Immigration advocate, legal citizen gets Scott Gessler's non-citizen letter
In the final weeks of the campaign, as we reported earlier today, Secretary of State Scott Gessler has continued his controversial anti-fraud campaign by tracking down individuals he believes are illegally registered to vote, because they are immigrants. Gessler sent them letters to 300 people asking them to verify their citizenship -- and yesterday, we reached one legal citizen who got the letter and is not happy about it, in part because he himself has done advocacy work around voter participation.
Alan Kaplan, 35, has been a citizen since 2001. But since a database of the Department of Homeland Security has him listed as an immigrant, he is one of 441 registered voters in Colorado that Gessler's office believes are illegally registered and would therefore be committing fraud if they voted on November 6. The letters are part of a larger effort from Gessler's office to eliminate fraud, which includes crosschecks with a federal database that critics fear is unreliable.
Kaplan, who lives in Fort Collins, also works in immigration advocacy and has been involved in efforts to encourage voter participation. He was the former communications director of Colorado Immigrant Rights Coalition and now does consulting for immigrant rights groups.
Sam Levin Scott Gessler earlier this month.
"When I got this letter, it got me thinking...not about me per se, but about people like my grandmother, who I have to drag to vote every year," he says. "If she got a letter like this, it would not only stop her from voting this year, it would stop her from voting forever."
The letter can be seen in full below. It reads in part:
We have information indicating that you may not be a U. S. citizen and that you are registered to vote. In Colorado, only U.S. citizens can register to vote and vote. We are relying upon immigration information you previously gave to the Division of Motor Vehicles in the Department of Revenue when you applied for or renewed your driver's license or state identification card. This information was later crosschecked with the United State Department of Homeland Security (DHS).Signed by Gessler, the letter goes on to list forms of identification that would suffice, including a naturalization certificate or U.S. birth certificate. The letter was sent on October 3, although the Secretary of State's office announced results this week of their crosscheck with the Department of Homeland Security. The names of the flagged individuals were sent to county clerks across the state, but it's uncertain at this time how many could actually be challenged or removed from voter rolls in the final week-and-a-half before the election.
Please complete and return the Colorado Secretary of State's office the enclosed "Admission or Denial of Non-U.S. Citizen" return form with thirty (30) days of receipt of this letter. You may return the form by mail, fax, or email, or you may return the form in person to the office. To the extent requested on the return form, include a copy of any document that either shows you are not the person identified in this letter, that you are a U.S. citizen, or that your immigration status has otherwise changed.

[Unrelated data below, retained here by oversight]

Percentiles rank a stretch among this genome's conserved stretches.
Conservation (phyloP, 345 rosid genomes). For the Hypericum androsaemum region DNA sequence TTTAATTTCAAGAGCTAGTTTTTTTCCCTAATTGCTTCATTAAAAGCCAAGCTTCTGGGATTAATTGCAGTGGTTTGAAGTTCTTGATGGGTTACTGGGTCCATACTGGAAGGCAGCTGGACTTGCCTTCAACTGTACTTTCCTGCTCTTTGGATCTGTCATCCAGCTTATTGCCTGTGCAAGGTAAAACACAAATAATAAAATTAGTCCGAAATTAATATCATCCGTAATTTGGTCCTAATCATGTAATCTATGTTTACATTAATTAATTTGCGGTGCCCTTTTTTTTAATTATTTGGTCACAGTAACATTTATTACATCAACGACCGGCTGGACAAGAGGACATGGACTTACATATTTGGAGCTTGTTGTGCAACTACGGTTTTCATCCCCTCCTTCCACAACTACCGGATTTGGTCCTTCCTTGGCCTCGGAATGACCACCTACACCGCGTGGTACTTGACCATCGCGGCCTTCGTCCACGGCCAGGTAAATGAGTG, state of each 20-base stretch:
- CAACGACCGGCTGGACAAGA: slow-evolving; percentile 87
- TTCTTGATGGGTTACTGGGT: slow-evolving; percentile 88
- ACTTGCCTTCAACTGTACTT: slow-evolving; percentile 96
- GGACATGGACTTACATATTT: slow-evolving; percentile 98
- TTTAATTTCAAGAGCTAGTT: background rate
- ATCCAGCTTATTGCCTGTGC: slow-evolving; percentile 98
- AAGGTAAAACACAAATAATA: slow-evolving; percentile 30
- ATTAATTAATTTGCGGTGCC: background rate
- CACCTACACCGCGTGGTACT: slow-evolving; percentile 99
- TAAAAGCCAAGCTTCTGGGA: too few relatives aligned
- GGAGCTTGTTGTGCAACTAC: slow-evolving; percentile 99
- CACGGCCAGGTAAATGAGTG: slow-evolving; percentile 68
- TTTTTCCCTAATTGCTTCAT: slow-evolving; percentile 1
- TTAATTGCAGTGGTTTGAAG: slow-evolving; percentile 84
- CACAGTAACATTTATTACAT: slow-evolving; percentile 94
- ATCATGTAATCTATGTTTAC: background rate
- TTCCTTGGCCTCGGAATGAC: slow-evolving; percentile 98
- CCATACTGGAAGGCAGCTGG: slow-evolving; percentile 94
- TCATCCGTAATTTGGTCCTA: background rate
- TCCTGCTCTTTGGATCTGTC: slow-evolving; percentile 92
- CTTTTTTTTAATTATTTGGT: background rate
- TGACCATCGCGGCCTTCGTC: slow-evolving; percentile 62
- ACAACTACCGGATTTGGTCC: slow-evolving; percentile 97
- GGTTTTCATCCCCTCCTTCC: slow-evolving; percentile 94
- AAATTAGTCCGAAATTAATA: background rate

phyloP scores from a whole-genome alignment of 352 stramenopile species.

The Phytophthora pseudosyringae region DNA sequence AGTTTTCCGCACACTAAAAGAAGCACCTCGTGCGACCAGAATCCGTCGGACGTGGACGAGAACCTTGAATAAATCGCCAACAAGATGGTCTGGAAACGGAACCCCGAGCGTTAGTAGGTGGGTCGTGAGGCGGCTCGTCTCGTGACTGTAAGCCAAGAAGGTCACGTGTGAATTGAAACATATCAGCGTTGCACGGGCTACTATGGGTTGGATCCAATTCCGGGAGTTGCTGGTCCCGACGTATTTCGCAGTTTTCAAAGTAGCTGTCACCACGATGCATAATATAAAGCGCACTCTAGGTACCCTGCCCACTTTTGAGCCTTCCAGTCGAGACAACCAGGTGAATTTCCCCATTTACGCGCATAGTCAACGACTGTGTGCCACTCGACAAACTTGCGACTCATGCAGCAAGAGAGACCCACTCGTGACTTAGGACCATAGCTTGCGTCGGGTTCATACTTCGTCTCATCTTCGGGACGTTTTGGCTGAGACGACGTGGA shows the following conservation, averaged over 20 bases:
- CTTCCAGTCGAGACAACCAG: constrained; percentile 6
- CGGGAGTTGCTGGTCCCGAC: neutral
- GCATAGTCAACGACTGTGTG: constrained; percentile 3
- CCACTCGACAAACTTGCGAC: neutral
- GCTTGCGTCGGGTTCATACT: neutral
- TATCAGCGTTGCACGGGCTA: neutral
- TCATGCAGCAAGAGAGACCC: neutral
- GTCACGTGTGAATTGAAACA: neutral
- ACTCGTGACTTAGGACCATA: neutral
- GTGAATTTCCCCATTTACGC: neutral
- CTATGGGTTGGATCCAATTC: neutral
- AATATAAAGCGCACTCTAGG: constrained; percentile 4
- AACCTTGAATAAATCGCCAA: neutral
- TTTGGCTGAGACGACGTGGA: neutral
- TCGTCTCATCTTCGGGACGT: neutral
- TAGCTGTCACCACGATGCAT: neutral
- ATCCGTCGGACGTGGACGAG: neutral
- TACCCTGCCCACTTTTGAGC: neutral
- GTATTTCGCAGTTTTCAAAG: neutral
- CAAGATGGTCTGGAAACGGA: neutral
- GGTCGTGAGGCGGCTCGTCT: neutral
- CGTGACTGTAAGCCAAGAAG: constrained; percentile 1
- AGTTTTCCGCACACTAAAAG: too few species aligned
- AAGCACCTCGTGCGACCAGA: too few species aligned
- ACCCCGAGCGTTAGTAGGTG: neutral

The American Civil Liberties Union of Colorado, which has been critical of Gessler connected us to Kaplan. And the ACLU is now working to help voters who received the letter but are citizens. And Kaplan's case seems to illustrate the argument of those who oppose Gessler's use of the database: It's not always up-to-date.
Kaplan is originally from Belarus, a part of the former Soviet Union. He tells us that he became a citizen in 2001 through what is called "derived citizenship," which means he was underage when his parents became citizens and thus could become a citizen himself through their actions.
When he went to get his driver's license at the DMV in 2010, he used his green card -- the identification he had at the time -- and decided to sign up to vote while he was there, which he was able to do, since he is a citizen and had been for many years.
But because he used a green card, he shows up in the federal immigration system as a non-citizen. He received a letter over the summer in Gessler's first round of notifications and again this month, after the Department of Homeland Security crosscheck.
The ACLU and other voter advocacy groups say this kind of story could be quite common, since there a wide range of scenarios in which the SAVE database would not have the most recent information. Given his background in immigration advocacy, Kaplan says it's obvious to him that there are situations where an immigrant may become a citizen but it wouldn't be recorded in SAVE or may take time to be updated.
"It's fraught with errors," he says.
Continue for response from Gessler and the full letter that Kaplan received.